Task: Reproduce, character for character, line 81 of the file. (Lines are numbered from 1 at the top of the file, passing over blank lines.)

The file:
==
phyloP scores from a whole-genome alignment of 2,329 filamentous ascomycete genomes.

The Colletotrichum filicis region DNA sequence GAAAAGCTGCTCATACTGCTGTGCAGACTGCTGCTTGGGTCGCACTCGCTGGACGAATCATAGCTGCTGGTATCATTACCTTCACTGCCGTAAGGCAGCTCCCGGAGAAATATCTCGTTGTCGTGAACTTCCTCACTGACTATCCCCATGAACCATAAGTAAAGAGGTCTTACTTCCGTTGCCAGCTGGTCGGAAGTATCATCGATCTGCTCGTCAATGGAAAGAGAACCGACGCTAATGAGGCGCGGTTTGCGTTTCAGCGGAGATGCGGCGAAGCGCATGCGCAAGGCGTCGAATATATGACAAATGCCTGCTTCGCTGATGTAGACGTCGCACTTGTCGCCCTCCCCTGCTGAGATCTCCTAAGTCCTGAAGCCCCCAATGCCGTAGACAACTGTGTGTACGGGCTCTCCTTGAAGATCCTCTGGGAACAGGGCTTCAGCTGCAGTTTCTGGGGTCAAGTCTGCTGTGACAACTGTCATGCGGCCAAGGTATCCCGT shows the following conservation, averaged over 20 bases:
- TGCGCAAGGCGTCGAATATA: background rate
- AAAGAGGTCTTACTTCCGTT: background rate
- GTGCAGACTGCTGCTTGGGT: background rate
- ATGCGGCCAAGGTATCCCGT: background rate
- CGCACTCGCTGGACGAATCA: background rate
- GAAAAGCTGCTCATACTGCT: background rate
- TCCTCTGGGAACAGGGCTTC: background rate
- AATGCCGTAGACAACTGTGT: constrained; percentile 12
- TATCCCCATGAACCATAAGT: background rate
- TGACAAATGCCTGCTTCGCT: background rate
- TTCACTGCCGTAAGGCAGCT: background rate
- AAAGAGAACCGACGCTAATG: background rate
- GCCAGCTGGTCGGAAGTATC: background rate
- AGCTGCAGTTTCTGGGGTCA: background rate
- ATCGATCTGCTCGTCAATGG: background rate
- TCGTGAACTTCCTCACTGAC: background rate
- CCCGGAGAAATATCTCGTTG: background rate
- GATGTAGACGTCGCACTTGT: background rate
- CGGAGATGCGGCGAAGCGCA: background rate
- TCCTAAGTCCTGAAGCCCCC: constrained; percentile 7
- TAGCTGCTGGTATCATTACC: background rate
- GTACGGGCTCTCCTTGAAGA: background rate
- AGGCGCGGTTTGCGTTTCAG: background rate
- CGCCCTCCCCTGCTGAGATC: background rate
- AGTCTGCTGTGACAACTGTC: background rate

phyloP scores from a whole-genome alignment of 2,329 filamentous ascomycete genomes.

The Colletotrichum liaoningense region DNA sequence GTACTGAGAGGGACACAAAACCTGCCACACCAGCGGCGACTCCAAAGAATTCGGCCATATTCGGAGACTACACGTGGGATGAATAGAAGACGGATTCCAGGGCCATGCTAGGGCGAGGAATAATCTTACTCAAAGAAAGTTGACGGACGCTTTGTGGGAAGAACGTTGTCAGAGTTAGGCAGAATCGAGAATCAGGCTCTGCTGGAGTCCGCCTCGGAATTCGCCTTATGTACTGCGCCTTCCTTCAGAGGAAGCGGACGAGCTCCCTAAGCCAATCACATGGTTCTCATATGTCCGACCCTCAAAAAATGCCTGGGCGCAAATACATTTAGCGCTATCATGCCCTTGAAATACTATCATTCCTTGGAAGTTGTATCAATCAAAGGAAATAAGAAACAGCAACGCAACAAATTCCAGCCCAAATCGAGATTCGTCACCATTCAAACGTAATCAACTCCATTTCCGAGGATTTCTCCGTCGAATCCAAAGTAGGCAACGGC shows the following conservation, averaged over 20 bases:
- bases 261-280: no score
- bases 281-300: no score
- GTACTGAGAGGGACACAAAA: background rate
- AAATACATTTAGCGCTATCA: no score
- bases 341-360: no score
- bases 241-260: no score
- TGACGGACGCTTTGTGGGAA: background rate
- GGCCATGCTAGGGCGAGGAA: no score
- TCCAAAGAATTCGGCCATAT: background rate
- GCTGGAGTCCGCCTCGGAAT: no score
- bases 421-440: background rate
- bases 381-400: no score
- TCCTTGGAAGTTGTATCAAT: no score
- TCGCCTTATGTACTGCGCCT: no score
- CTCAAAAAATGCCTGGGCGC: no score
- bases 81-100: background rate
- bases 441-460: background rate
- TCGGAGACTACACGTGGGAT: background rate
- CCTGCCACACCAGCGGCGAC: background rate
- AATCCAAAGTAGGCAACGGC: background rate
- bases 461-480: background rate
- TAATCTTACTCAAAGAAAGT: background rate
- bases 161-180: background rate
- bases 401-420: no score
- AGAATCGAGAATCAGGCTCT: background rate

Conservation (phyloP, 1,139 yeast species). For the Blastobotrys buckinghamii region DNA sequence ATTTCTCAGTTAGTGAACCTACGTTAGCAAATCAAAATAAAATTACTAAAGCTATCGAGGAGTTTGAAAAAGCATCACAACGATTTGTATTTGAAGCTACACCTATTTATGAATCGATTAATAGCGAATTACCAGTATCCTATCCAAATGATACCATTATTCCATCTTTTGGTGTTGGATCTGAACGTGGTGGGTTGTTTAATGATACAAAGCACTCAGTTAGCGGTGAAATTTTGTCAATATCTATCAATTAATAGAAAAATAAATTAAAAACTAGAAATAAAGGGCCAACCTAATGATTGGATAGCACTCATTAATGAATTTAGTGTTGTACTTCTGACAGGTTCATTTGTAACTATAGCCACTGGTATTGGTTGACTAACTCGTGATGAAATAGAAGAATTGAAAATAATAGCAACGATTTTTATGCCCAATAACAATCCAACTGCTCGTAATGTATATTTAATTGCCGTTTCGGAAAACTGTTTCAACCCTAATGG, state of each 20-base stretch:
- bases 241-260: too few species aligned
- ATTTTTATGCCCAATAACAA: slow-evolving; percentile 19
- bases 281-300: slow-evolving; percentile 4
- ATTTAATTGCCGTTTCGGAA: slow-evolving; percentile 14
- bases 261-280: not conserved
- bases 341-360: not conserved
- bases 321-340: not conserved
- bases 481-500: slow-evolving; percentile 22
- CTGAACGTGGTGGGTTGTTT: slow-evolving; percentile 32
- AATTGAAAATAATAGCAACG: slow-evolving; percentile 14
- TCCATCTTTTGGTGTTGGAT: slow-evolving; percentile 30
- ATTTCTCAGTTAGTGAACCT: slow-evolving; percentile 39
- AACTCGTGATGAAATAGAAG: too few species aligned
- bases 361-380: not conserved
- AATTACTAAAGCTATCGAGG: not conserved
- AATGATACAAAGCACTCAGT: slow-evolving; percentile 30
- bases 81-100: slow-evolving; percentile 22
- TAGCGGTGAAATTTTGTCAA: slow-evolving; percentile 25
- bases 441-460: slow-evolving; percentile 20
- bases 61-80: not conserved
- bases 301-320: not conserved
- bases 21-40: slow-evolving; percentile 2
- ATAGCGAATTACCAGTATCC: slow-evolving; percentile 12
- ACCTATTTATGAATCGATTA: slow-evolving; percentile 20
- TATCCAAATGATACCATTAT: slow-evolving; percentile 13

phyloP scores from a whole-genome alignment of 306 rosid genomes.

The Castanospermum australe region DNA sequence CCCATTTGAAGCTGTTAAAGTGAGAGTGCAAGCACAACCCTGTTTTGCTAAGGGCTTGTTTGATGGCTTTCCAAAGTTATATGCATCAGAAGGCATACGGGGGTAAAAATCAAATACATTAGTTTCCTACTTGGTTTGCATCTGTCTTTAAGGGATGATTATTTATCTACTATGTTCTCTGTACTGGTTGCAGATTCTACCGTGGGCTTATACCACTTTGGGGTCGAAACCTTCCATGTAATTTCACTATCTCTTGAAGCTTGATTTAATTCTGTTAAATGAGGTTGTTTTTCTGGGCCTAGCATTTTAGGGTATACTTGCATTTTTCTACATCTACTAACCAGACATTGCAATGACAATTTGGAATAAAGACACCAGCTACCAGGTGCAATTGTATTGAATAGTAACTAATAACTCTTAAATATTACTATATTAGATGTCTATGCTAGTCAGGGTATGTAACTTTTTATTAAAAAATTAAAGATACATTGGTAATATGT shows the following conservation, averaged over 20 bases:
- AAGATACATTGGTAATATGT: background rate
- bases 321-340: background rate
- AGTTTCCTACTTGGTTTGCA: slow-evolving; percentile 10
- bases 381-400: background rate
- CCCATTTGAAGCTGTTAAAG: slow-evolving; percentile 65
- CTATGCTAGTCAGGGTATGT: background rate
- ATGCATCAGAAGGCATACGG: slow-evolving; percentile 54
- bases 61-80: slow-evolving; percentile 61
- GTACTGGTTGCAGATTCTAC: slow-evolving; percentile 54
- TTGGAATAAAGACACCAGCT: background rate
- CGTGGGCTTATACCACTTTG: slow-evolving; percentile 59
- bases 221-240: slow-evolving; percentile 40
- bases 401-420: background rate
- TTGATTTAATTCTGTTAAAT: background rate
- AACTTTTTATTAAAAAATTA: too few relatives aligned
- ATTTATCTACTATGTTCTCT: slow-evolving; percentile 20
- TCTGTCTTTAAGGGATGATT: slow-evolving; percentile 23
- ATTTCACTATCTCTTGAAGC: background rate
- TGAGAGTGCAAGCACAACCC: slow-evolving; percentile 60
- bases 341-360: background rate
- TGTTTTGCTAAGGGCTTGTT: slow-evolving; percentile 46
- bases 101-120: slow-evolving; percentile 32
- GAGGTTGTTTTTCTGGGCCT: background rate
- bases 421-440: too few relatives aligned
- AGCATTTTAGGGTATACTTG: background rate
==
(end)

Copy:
phyloP scores from a whole-genome alignment of 306 rosid genomes.